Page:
Top: R. wayne gandee, M.D., executive vice president and chief medical officer of Carilion Clinic, presents the Provider excellence Award to gynecologist kaylene Logan, M.D., Residents and fellows Category winner. Middle: The team who won the Hold-the-gains Award for cutting the number of ventilator-associated pneumonia cases. Bottom: The team who won the MVP Award for reducing the Central Line-Associated Blood Stream Infection rate.

Pharmacist James Black helps patient Jon Thomas.

LOOKING OUT FOR YOU: Meet Today’s Pharmacist Your pharmacist does much more than just fill prescriptions. He or she is an integral part of your health care team. Today’s pharmacists play new and vital roles in patient care. ey play a critical role in preventing medication errors and drug interactions. ey also advise doctors on the best drug choices and work with patients so they understand how to take their medications.   Pharmacists are experts on the thousands of medications available, and how they work in the body. If he or she spots a problem, a quick call to the prescribing physician can often prevent side effects or health threats. A pharmacist also knows that medicines can react adversely with some foods—or may not be safe for people with certain health issues. Pharmacists who graduate today receive four years of education beyond their undergraduate studies. Many who practice in health care systems complete another year of study or a two-year specialist residency program.   “We serve as counselors and advisors,” says James Black, lead pharmacist for Carilion Clinic’s Crystal Spring pharmacy near Carilion Roanoke Memorial Hospital. “Our goal is to ensure that each patient understands how to take their medicines and to determine any potential problems.” “It doesn’t matter if a medication is a miracle

By Erica Stacy

drug,” he says. “If patients don’t take it the way they’re supposed to, it won’t work. But when patients understand how and why they are taking a medication, it can improve their quality of life, cut their time away from work, and reduce hospitalizations.” Black and other pharmacists look at the whole picture. Are patients taking other medications that may interact with a new prescription?  Do they have financial challenges that could affect their ability to get refills? 

Create a Relationship Establishing a relationship with a single pharmacy also creates a safety net. It’s as important as selecting a family physician. A quality pharmacy should offer guidance, information, and one-on-one education.  Look for Medication erapy Management, or MTM, a new concept in pharmacy care that combines medication review with education, action plans, and follow-up. “MTM offers the detailed instructions and information necessary to empower patients to take care of their own health,” says Black.    “When we customize care, and our patients understand why and how they are taking a medication, the results are dramatic,” he says. “Our goal isn’t to simply count pills and measure medicines. It’s simple. We care for people.” |  SPRING 2013        23

NEW PROVIDERS Melanie D. Altizer, M.D. Obstetrics and Gynecology

Twana H. Faraj, M.D. Internal Medicine

Education: West Virginia University Medical Degree: West Virginia University School of Medicine Residency: Family Medicine; Obstetrics and Gynecology, West Virginia University School of Medicine 902 S. Jefferson St., Roanoke, VA 24016 540-985-9862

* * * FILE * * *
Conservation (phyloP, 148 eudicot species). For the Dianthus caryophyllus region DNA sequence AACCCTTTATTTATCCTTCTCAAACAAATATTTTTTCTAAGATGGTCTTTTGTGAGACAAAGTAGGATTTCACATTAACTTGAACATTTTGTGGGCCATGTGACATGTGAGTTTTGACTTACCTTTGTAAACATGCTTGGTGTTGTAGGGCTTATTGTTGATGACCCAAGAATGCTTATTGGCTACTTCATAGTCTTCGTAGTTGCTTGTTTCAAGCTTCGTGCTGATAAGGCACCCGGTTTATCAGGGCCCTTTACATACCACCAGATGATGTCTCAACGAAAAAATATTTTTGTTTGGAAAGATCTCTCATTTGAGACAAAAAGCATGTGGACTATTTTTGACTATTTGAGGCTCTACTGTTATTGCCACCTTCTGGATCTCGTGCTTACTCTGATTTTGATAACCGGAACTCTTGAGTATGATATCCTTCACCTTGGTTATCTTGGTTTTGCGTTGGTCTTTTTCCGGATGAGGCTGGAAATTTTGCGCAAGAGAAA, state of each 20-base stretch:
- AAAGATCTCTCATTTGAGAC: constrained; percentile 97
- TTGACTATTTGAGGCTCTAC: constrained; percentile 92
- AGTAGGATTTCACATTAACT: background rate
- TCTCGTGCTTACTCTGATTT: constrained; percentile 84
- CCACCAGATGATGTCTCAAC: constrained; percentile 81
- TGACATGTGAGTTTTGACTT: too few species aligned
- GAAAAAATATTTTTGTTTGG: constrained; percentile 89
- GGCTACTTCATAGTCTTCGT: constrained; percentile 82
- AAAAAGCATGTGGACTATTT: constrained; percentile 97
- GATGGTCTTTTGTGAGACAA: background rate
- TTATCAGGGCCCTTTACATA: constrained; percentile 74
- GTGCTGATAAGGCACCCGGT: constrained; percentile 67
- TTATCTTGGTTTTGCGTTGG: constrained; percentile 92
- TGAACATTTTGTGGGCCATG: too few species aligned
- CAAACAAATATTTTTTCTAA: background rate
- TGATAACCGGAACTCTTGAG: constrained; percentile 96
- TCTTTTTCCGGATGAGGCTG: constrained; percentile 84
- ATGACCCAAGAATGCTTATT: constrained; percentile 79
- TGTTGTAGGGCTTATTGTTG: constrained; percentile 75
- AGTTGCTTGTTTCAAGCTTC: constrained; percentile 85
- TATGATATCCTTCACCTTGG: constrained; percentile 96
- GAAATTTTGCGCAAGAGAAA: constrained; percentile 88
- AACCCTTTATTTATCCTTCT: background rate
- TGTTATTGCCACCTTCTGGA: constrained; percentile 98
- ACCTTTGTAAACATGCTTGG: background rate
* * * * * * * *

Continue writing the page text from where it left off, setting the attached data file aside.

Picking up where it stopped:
Medical Degree: Salahaddin College of Medicine Residency: Internal Medicine, Roger Williams Medical Center 1107A Brookdale St., Martinsville, VA 24112 276-670-3300

Chinekwu Anyanwu, M.D. Neurology

Joshua D. Farrar, M.D. Otolaryngology; Plastic and Reconstructive Surgery

Education: University of Nigeria Medical Degree: University of Nigeria College of Medicine Residency: Neurology, Seton Hall University, New Jersey Neuroscience Institute Fellowship: Clinical Neurophysiology, Georgetown University Hospital 3 Riverside Circle, Roanoke, VA 24016 540-224-5170

Ann Elizabeth Schleupner Austin, D.O. Internal Medicine

Mark E. Feldmann, Jr., M.D. Plastic and Reconstructive Surgery

Education: Virginia Tech Medical Degree: Edward Via College of Osteopathic Medicine Residency: Internal Medicine, New Hanover Regional Medical Center 3 Riverside Circle, Roanoke, VA 24016 540-224-5170

Education: Hampden-Sydney College Medical Degree: Medical College of Virginia at Virginia Commonwealth University (VCU) Residency: General Surgery, Medical University of South Carolina Fellowship: Plastic and Reconstructive Surgery, Medical College of Virginia at VCU 3 Riverside Circle, Roanoke, VA 24016 540-224-5170

Eric H. Bradburn D.O. General Surgery; Trauma/Surgical Critical Care

Jonathan L. Gleason, M.D. Urogynecology

Education: North Central College Medical Degree: Lake Erie College of Osteopathic Medicine Residency: General Surgery, Penn State Milton S. Hershey Medical Center Fellowship: Trauma and Critical Care, University of Tennessee Health Science Center 3 Riverside Circle, Roanoke, VA 24016 540-224-5170


Education: College of Charleston Medical Degree: Medical University of South Carolina (MUSC) Residency: Otolaryngology/Head and Neck Surgery, MUSC Fellowship: Plastic and Reconstructive Surgery, MUSC 3 Riverside Circle, Roanoke, VA 24016 540-224-5170

Education: University of Georgia Medical Degree: Medical College of Georgia Residency: Obstetrics and Gynecology, Hospital of the University of Pennsylvania Fellowship: Female Pelvic Medicine and Reconstructive Surgery, University of Alabama at Birmingham 101 Elm Ave., Roanoke, VA 24013 540-985-4099

Laura B. Cieraszynski, D.O. Family Medicine

Allison Greenstein, D.O. Internal Medicine

Education: University of Kentucky Medical Degree: Edward Via College of Osteopathic Medicine Residency: Family Medicine, Carilion Clinic - Virginia Tech Carilion School of Medicine 37 Laymantown Road, Troutville, VA 24175 540-977-1436